Cotton Comes to Harlem
|Cotton Comes to Harlem|
Theatrical release poster by Robert McGinnis
|Directed by||Ossie Davis|
|Produced by||Samuel Goldwyn, Jr.|
|Written by||Ossie Davis
Chester Himes (Novel)
Raymond St. Jacques
|Music by||Galt MacDermot|
|Editing by||Robert Q. Lovett|
|Distributed by||United Artists|
|Release date(s)||May 26, 1970|
|Running time||97 minutes|
|Box office||$5.2 million (US/ Canada rentals)|
Cotton Comes to Harlem is a 1970 blaxploitation film co-written and directed by Ossie Davis and starring Godfrey Cambridge, Raymond St. Jacques, and Redd Foxx: it is based on Chester Himes' novel of the same name. The opening theme, "Ain't Now But It's Gonna Be" was written by Ossie Davis and performed by Melba Moore.
Two Harlem detectives are assigned by the NYPD to recover $87,000 of poor black families life savings, which have been stolen in a Back to Africa swindle; the money is concealed in a bale of cotton, which keeps changing hands.
The detectives, Gravedigger Jones (Cambridge) and Coffin Ed Johnson (St. Jacques), are two black cops with a reputation for breaking the odd head. Both are annoyed at the success of the charismatic black nationalist leader Reverend Deke O'Malley (Lockhart) who is selling trips back to Africa to the poor on the installment plan. When O'Malley's truck is hijacked at a barbecue and a bale of cotton stuffed with money is lost in the chase, Harlem is turned upside down by Gravedigger and Coffin Ed, the Reverend, and the hijackers.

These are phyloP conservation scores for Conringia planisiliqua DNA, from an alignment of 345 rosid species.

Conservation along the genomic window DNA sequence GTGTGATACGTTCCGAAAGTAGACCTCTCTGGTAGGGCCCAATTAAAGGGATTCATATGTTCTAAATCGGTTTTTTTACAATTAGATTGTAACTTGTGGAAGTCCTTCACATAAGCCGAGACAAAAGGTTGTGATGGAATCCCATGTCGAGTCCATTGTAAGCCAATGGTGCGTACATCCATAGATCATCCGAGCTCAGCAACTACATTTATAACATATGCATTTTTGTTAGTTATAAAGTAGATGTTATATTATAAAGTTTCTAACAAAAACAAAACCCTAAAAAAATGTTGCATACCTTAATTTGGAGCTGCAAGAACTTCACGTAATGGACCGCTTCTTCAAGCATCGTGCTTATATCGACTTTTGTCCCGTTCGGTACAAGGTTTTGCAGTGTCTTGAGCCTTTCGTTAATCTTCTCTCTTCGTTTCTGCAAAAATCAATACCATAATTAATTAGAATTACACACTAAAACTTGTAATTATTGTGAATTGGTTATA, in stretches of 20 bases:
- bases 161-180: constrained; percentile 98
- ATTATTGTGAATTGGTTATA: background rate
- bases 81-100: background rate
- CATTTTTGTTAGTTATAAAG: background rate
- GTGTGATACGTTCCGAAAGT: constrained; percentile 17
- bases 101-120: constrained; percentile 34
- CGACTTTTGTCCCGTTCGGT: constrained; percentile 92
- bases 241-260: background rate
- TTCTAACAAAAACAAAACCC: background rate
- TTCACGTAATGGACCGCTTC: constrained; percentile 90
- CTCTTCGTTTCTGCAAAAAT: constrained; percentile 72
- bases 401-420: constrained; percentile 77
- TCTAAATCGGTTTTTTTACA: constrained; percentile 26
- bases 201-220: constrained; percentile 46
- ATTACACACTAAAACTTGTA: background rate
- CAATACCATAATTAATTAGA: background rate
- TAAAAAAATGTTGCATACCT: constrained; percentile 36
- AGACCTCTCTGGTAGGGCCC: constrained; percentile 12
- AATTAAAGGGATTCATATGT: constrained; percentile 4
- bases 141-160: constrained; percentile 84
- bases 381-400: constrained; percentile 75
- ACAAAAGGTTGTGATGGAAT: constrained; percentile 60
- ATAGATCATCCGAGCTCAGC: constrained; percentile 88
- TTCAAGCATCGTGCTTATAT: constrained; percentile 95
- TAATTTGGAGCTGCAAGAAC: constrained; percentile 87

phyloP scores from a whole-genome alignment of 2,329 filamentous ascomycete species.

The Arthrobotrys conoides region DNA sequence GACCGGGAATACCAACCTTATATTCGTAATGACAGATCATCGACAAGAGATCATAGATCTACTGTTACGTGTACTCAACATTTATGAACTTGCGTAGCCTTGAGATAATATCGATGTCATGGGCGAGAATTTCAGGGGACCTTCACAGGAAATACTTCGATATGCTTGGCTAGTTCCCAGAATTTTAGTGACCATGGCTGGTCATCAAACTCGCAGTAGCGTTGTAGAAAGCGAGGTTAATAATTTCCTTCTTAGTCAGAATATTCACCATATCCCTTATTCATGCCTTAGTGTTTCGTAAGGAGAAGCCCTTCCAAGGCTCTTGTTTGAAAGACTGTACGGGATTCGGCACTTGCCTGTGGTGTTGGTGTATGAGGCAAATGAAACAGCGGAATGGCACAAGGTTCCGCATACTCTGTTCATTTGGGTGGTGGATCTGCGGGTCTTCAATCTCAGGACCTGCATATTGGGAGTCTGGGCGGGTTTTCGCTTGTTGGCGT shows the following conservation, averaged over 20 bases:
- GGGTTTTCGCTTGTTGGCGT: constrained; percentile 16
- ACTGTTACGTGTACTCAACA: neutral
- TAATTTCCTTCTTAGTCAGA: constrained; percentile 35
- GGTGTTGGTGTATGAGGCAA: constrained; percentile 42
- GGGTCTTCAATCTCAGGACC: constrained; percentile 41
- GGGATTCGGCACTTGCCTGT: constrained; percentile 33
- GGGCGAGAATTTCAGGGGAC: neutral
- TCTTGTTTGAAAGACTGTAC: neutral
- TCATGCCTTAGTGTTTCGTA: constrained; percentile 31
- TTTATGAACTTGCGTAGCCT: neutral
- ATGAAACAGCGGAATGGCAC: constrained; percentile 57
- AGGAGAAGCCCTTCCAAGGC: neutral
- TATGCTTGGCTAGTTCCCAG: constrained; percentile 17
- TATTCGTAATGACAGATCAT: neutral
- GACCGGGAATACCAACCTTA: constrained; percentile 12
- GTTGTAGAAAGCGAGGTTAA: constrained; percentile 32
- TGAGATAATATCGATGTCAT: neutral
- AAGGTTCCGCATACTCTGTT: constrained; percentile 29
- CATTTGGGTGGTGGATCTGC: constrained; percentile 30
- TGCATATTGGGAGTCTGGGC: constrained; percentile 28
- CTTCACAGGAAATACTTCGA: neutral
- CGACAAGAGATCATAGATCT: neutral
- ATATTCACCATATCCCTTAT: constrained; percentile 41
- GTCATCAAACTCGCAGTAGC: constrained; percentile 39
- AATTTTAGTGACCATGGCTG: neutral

- Godfrey Cambridge as Gravedigger Jones
- Raymond St. Jacques as Coffin Ed Johnson
- Calvin Lockhart as Reverend Deke O'Malley
- Judy Pace as Iris
- Redd Foxx as Uncle Bud / Booker Washington Sims
- Emily Yancy as Mabel
- John Anderson as Bryce
- Lou Jacobi as Goodman
- Eugene Roche as Anderson
- J.D. Cannon as Calhoun
- Mabel Robinson as Billie
- Dick Sabol as Jarema
- Cleavon Little as Lo Boy
- Theodore Wilson as Barry
The film was one of the many black films that appeared in the 1970s and became an overnight hit. Davis parleyed both humor and drama together and got a film that worked: he also attracted a black audience, which helped make the film a cult classic over the years. It inspired more black films during the '70s, including The Learning Tree and more action-packed numbers like Shaft and Super Fly . The film inspired the sequel Come Back, Charleston Blue, based on original material instead of Chester Himes' works.
Screen debuts 
Davis' film saw four people debut in the film: Calvin Lockhart, Judy Pace, and Cleavon Little. Lockhart appeared in numerous films and TV shows, sometimes playing tough guy roles. Judy Pace appeared in film and TV, appearing in the TV show The Young Lawyers and the film Frogs, and Cleavon Little made nightclub performances plus films afterwards: the most famous role he did was as Bart in the Mel Brooks comedy Blazing Saddles. Another person who debuted was Redd Foxx, and he proved that even a veteran night club star up in age can do movies as well, leading him to be considered for the TV Show Sanford and Son.
- "Big Rental Films of 1970", Variety, 6 January 1971 p 11